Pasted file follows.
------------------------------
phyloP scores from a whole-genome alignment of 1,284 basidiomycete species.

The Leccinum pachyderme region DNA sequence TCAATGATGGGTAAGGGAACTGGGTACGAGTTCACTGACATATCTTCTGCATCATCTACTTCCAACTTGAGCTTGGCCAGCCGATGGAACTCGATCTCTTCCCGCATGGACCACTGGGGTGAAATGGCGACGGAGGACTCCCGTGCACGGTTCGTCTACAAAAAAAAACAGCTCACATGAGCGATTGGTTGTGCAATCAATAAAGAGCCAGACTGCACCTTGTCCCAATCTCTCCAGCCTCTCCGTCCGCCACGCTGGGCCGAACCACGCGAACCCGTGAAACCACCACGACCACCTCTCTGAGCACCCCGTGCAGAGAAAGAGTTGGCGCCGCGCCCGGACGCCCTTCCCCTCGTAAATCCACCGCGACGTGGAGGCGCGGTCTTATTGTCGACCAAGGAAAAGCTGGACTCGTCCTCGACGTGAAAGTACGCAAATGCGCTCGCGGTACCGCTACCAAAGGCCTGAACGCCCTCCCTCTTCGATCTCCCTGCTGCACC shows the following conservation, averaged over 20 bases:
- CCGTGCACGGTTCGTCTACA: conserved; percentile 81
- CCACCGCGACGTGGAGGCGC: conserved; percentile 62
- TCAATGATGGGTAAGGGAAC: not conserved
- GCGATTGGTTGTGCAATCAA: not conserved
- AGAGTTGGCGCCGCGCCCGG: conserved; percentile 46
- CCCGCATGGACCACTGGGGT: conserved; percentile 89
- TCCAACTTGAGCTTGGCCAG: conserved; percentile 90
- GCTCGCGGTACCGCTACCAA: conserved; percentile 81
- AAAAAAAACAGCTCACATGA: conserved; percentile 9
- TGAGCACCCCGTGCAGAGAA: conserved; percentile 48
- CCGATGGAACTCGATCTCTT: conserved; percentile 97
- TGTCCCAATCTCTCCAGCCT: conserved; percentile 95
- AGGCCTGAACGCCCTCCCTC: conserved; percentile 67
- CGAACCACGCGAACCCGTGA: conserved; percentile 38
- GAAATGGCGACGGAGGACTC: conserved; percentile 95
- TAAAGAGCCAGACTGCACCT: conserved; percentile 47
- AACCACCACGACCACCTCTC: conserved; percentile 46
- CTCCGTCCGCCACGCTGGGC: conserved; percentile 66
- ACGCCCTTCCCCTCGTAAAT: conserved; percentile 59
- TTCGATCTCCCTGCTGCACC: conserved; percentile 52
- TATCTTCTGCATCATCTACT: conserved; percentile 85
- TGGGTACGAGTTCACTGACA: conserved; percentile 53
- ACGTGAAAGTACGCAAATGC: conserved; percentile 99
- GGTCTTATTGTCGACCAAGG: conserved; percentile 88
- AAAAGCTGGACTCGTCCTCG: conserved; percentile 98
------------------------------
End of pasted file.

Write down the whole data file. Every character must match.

phyloP scores from a whole-genome alignment of 1,284 basidiomycete species.

The Leccinum pachyderme region DNA sequence TCAATGATGGGTAAGGGAACTGGGTACGAGTTCACTGACATATCTTCTGCATCATCTACTTCCAACTTGAGCTTGGCCAGCCGATGGAACTCGATCTCTTCCCGCATGGACCACTGGGGTGAAATGGCGACGGAGGACTCCCGTGCACGGTTCGTCTACAAAAAAAAACAGCTCACATGAGCGATTGGTTGTGCAATCAATAAAGAGCCAGACTGCACCTTGTCCCAATCTCTCCAGCCTCTCCGTCCGCCACGCTGGGCCGAACCACGCGAACCCGTGAAACCACCACGACCACCTCTCTGAGCACCCCGTGCAGAGAAAGAGTTGGCGCCGCGCCCGGACGCCCTTCCCCTCGTAAATCCACCGCGACGTGGAGGCGCGGTCTTATTGTCGACCAAGGAAAAGCTGGACTCGTCCTCGACGTGAAAGTACGCAAATGCGCTCGCGGTACCGCTACCAAAGGCCTGAACGCCCTCCCTCTTCGATCTCCCTGCTGCACC shows the following conservation, averaged over 20 bases:
- CCGTGCACGGTTCGTCTACA: conserved; percentile 81
- CCACCGCGACGTGGAGGCGC: conserved; percentile 62
- TCAATGATGGGTAAGGGAAC: not conserved
- GCGATTGGTTGTGCAATCAA: not conserved
- AGAGTTGGCGCCGCGCCCGG: conserved; percentile 46
- CCCGCATGGACCACTGGGGT: conserved; percentile 89
- TCCAACTTGAGCTTGGCCAG: conserved; percentile 90
- GCTCGCGGTACCGCTACCAA: conserved; percentile 81
- AAAAAAAACAGCTCACATGA: conserved; percentile 9
- TGAGCACCCCGTGCAGAGAA: conserved; percentile 48
- CCGATGGAACTCGATCTCTT: conserved; percentile 97
- TGTCCCAATCTCTCCAGCCT: conserved; percentile 95
- AGGCCTGAACGCCCTCCCTC: conserved; percentile 67
- CGAACCACGCGAACCCGTGA: conserved; percentile 38
- GAAATGGCGACGGAGGACTC: conserved; percentile 95
- TAAAGAGCCAGACTGCACCT: conserved; percentile 47
- AACCACCACGACCACCTCTC: conserved; percentile 46
- CTCCGTCCGCCACGCTGGGC: conserved; percentile 66
- ACGCCCTTCCCCTCGTAAAT: conserved; percentile 59
- TTCGATCTCCCTGCTGCACC: conserved; percentile 52
- TATCTTCTGCATCATCTACT: conserved; percentile 85
- TGGGTACGAGTTCACTGACA: conserved; percentile 53
- ACGTGAAAGTACGCAAATGC: conserved; percentile 99
- GGTCTTATTGTCGACCAAGG: conserved; percentile 88
- AAAAGCTGGACTCGTCCTCG: conserved; percentile 98